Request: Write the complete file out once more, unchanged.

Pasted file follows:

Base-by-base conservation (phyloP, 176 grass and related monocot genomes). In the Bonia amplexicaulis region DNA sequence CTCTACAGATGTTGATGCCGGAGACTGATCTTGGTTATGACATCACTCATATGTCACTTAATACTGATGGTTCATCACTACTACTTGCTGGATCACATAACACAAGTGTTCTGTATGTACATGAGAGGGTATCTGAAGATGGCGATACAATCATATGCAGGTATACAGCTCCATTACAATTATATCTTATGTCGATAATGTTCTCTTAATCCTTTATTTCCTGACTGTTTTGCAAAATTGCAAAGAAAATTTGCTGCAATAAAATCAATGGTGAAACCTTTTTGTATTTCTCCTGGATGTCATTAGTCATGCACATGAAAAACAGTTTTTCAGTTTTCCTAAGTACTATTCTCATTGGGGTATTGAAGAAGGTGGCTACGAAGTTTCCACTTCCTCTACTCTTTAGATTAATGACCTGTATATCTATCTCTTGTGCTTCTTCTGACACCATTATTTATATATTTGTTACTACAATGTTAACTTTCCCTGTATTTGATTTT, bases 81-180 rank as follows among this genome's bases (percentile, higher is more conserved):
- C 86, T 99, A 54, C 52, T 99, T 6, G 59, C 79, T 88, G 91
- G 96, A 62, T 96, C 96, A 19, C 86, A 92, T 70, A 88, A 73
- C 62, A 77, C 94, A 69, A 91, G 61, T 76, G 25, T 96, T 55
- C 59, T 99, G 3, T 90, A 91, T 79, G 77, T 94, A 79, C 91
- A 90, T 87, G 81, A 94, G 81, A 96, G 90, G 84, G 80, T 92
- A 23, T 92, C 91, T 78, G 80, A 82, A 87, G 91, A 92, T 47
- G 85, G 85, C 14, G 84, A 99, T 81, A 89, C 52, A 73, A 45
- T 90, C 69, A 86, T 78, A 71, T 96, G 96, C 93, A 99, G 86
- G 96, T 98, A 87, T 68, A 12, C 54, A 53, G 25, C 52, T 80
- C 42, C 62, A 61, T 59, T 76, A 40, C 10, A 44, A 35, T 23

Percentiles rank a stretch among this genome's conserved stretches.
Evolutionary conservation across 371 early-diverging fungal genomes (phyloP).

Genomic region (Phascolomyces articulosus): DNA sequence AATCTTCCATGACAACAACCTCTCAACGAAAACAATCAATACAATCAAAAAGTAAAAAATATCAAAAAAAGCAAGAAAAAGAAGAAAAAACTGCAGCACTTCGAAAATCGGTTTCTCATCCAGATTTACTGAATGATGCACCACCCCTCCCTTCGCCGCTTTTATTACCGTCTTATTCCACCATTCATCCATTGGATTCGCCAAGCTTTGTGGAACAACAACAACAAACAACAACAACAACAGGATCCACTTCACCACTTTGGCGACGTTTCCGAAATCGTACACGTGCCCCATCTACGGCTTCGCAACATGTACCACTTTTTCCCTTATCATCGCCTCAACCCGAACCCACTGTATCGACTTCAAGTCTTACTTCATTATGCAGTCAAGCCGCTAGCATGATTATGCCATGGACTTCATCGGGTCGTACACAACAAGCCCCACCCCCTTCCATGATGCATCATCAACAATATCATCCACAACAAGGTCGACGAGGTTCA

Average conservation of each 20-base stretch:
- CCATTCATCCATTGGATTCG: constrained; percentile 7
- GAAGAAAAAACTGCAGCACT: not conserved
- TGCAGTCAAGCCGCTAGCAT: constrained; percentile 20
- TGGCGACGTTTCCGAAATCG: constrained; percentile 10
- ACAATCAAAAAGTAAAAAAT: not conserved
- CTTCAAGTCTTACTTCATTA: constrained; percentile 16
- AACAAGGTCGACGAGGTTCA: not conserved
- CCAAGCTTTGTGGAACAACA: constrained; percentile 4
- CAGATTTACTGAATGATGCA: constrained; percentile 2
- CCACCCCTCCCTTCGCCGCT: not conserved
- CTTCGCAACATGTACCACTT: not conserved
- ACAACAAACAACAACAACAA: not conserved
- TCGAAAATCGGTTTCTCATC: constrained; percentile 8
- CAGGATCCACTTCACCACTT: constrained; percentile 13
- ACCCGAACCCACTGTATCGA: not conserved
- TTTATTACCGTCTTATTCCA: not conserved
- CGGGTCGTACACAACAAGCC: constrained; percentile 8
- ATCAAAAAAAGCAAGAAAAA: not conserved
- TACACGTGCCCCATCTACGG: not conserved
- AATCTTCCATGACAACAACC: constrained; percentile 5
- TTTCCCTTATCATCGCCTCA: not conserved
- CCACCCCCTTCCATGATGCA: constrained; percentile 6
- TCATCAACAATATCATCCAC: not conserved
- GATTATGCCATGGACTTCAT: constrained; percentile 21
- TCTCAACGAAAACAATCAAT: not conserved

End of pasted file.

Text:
Base-by-base conservation (phyloP, 176 grass and related monocot genomes). In the Bonia amplexicaulis region DNA sequence CTCTACAGATGTTGATGCCGGAGACTGATCTTGGTTATGACATCACTCATATGTCACTTAATACTGATGGTTCATCACTACTACTTGCTGGATCACATAACACAAGTGTTCTGTATGTACATGAGAGGGTATCTGAAGATGGCGATACAATCATATGCAGGTATACAGCTCCATTACAATTATATCTTATGTCGATAATGTTCTCTTAATCCTTTATTTCCTGACTGTTTTGCAAAATTGCAAAGAAAATTTGCTGCAATAAAATCAATGGTGAAACCTTTTTGTATTTCTCCTGGATGTCATTAGTCATGCACATGAAAAACAGTTTTTCAGTTTTCCTAAGTACTATTCTCATTGGGGTATTGAAGAAGGTGGCTACGAAGTTTCCACTTCCTCTACTCTTTAGATTAATGACCTGTATATCTATCTCTTGTGCTTCTTCTGACACCATTATTTATATATTTGTTACTACAATGTTAACTTTCCCTGTATTTGATTTT, bases 81-180 rank as follows among this genome's bases (percentile, higher is more conserved):
- C 86, T 99, A 54, C 52, T 99, T 6, G 59, C 79, T 88, G 91
- G 96, A 62, T 96, C 96, A 19, C 86, A 92, T 70, A 88, A 73
- C 62, A 77, C 94, A 69, A 91, G 61, T 76, G 25, T 96, T 55
- C 59, T 99, G 3, T 90, A 91, T 79, G 77, T 94, A 79, C 91
- A 90, T 87, G 81, A 94, G 81, A 96, G 90, G 84, G 80, T 92
- A 23, T 92, C 91, T 78, G 80, A 82, A 87, G 91, A 92, T 47
- G 85, G 85, C 14, G 84, A 99, T 81, A 89, C 52, A 73, A 45
- T 90, C 69, A 86, T 78, A 71, T 96, G 96, C 93, A 99, G 86
- G 96, T 98, A 87, T 68, A 12, C 54, A 53, G 25, C 52, T 80
- C 42, C 62, A 61, T 59, T 76, A 40, C 10, A 44, A 35, T 23

Percentiles rank a stretch among this genome's conserved stretches.
Evolutionary conservation across 371 early-diverging fungal genomes (phyloP).

Genomic region (Phascolomyces articulosus): DNA sequence AATCTTCCATGACAACAACCTCTCAACGAAAACAATCAATACAATCAAAAAGTAAAAAATATCAAAAAAAGCAAGAAAAAGAAGAAAAAACTGCAGCACTTCGAAAATCGGTTTCTCATCCAGATTTACTGAATGATGCACCACCCCTCCCTTCGCCGCTTTTATTACCGTCTTATTCCACCATTCATCCATTGGATTCGCCAAGCTTTGTGGAACAACAACAACAAACAACAACAACAACAGGATCCACTTCACCACTTTGGCGACGTTTCCGAAATCGTACACGTGCCCCATCTACGGCTTCGCAACATGTACCACTTTTTCCCTTATCATCGCCTCAACCCGAACCCACTGTATCGACTTCAAGTCTTACTTCATTATGCAGTCAAGCCGCTAGCATGATTATGCCATGGACTTCATCGGGTCGTACACAACAAGCCCCACCCCCTTCCATGATGCATCATCAACAATATCATCCACAACAAGGTCGACGAGGTTCA

Average conservation of each 20-base stretch:
- CCATTCATCCATTGGATTCG: constrained; percentile 7
- GAAGAAAAAACTGCAGCACT: not conserved
- TGCAGTCAAGCCGCTAGCAT: constrained; percentile 20
- TGGCGACGTTTCCGAAATCG: constrained; percentile 10
- ACAATCAAAAAGTAAAAAAT: not conserved
- CTTCAAGTCTTACTTCATTA: constrained; percentile 16
- AACAAGGTCGACGAGGTTCA: not conserved
- CCAAGCTTTGTGGAACAACA: constrained; percentile 4
- CAGATTTACTGAATGATGCA: constrained; percentile 2
- CCACCCCTCCCTTCGCCGCT: not conserved
- CTTCGCAACATGTACCACTT: not conserved
- ACAACAAACAACAACAACAA: not conserved
- TCGAAAATCGGTTTCTCATC: constrained; percentile 8
- CAGGATCCACTTCACCACTT: constrained; percentile 13
- ACCCGAACCCACTGTATCGA: not conserved
- TTTATTACCGTCTTATTCCA: not conserved
- CGGGTCGTACACAACAAGCC: constrained; percentile 8
- ATCAAAAAAAGCAAGAAAAA: not conserved
- TACACGTGCCCCATCTACGG: not conserved
- AATCTTCCATGACAACAACC: constrained; percentile 5
- TTTCCCTTATCATCGCCTCA: not conserved
- CCACCCCCTTCCATGATGCA: constrained; percentile 6
- TCATCAACAATATCATCCAC: not conserved
- GATTATGCCATGGACTTCAT: constrained; percentile 21
- TCTCAACGAAAACAATCAAT: not conserved